Hillary ClintonHillary Rodham ClintonPoll: Clinton holds 5-point lead over Trump Poll: Voters don't trust media fact-checkers San Diego newspaper endorses Clinton MORE is defending her role as the “establishment candidate” against rival Bernie SandersBernie SandersClinton's 'superpredators' comment most damaging by either candidate It's Bernie Sanders vs. Gary Johnson for millennial votes States urged to bolster election security MORE with only 10 days to go before the Iowa caucuses.
The Clinton counter-attack, backed aggressively by liberal interest groups, comes as she and Sanders battle furiously ahead of the Feb. 1 Iowa caucuses, where some polls show Sanders rising ahead of the presumed Democratic frontrunner.
It’s an effective line of attack in a tumultuous year that has seen political outsider Donald TrumpDonald TrumpPoll: Clinton holds 5-point lead over Trump Poll: Voters don't trust media fact-checkers San Diego newspaper endorses Clinton MORE dominate the Republican race for the White House.
But Sanders might have crossed a bridge too far in arguing that Planned Parenthood and the Human Rights Campaign had backed Clinton because they are all “part of the establishment.”
Planned Parenthood in particular is under constant attack from Republicans, so many liberals were incensed that a Democratric presidential candidate would do anything but publicly defend the abortion provider.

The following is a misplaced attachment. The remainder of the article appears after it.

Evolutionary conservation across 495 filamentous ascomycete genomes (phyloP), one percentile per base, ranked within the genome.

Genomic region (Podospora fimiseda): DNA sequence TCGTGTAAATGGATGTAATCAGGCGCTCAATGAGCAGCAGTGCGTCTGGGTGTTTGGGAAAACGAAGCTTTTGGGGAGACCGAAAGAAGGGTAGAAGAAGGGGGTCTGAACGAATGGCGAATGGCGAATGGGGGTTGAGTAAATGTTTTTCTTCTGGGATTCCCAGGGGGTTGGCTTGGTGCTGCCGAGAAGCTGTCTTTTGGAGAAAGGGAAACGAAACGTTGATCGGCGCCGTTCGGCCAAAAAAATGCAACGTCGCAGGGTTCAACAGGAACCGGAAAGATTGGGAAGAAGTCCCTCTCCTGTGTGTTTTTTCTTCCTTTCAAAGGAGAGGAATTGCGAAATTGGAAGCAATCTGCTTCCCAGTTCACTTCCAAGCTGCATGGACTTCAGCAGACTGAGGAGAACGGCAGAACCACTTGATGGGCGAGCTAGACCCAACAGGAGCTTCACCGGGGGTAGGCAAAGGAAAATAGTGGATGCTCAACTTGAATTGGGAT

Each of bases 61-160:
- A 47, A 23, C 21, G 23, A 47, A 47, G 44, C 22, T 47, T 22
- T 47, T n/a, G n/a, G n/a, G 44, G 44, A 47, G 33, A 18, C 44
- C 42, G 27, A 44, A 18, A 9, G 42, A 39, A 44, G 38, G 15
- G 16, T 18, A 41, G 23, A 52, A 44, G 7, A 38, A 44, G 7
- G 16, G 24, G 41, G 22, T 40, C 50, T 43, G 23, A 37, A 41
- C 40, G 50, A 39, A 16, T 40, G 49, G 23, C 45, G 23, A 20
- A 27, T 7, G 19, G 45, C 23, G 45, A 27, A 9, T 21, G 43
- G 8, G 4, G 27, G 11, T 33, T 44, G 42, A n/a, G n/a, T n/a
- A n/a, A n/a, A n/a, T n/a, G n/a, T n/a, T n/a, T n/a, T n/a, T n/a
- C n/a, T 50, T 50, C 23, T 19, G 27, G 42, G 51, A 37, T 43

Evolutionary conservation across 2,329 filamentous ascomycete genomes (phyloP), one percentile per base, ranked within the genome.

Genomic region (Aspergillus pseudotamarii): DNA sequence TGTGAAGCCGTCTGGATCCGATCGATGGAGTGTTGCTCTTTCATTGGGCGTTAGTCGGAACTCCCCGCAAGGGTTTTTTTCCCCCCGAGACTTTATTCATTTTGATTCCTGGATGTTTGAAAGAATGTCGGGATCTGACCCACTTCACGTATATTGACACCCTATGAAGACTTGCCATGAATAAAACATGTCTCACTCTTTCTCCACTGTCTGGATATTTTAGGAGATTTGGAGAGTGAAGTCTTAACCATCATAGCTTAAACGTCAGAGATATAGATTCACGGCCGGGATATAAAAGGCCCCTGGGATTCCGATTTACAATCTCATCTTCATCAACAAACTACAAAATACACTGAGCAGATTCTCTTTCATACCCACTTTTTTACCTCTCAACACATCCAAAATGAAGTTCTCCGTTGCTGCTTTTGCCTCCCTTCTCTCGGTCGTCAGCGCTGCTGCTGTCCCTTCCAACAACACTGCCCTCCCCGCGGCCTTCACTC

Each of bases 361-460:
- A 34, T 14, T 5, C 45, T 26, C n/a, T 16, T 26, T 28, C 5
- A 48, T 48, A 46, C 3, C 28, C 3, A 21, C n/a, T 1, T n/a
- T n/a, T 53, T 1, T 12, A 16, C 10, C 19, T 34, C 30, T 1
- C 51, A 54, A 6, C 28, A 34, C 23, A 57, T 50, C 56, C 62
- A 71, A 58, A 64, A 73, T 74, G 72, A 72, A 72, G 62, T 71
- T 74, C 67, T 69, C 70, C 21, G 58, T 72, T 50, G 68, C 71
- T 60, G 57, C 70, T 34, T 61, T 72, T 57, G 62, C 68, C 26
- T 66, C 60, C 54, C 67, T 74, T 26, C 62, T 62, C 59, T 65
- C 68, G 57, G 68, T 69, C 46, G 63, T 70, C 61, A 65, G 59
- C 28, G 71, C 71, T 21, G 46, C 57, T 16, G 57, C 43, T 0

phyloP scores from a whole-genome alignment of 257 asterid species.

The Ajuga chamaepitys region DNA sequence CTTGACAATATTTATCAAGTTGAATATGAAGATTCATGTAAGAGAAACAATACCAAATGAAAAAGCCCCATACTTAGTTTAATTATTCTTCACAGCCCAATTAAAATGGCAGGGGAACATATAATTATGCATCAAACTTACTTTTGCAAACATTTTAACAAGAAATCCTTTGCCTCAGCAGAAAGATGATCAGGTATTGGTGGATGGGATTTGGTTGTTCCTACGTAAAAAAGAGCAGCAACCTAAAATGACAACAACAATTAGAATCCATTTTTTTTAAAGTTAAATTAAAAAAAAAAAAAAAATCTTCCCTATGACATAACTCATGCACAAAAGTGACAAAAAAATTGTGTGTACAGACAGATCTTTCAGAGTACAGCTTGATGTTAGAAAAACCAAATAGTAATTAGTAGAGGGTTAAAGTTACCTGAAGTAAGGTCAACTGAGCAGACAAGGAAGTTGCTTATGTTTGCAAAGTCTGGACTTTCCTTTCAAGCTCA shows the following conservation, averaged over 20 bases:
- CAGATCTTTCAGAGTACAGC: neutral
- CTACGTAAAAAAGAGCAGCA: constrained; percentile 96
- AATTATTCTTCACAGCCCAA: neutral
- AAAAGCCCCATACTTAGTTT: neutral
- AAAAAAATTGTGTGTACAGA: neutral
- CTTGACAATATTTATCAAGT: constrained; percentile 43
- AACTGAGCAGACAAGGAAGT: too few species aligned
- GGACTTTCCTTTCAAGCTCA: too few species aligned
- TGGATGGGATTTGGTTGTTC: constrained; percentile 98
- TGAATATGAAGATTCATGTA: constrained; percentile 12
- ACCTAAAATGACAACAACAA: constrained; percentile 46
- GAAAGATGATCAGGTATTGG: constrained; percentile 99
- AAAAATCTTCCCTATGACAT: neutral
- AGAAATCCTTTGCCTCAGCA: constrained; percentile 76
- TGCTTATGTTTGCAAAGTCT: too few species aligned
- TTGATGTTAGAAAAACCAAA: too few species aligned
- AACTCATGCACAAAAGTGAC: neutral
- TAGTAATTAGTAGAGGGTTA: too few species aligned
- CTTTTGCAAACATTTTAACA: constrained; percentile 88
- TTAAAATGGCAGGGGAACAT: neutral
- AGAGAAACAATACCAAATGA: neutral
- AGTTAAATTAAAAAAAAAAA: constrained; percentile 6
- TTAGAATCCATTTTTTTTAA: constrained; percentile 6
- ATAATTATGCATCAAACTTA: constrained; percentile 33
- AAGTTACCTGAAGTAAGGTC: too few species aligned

Ilyse Hogue, president of NARAL Pro-Choice America, published an op-ed on Medium taking Sanders to task for grouping the liberal groups with the larger special interests that Sanders is fighting.
“The meaning of the word “establishment” has taken on new life in the last 36 hours,” wrote Hogue, who blasted Sanders for a health plan that she said did not mention women or reproductive health. She called Sanders a “great man” but said the absences matter.
“He fights for so many things we believe in, but he’s not the champion we need in this perilous moment for women and families,” she wrote.
Clinton supporters went on a social media offensive Wednesday night, using #ImSoEstablishment to defend Clinton and lambast Sanders.
Sanders walked back the comments Thursday evening, saying he did not intend to call the groups “establishment.”
“No. They aren’t. They’re standing up and fighting the important fights that have to be fought,” he told NBC News.
Sanders added he specifically meant to refer to the groups’ endorsement decisions. He said Clinton’s campaign was trying to take him out of context.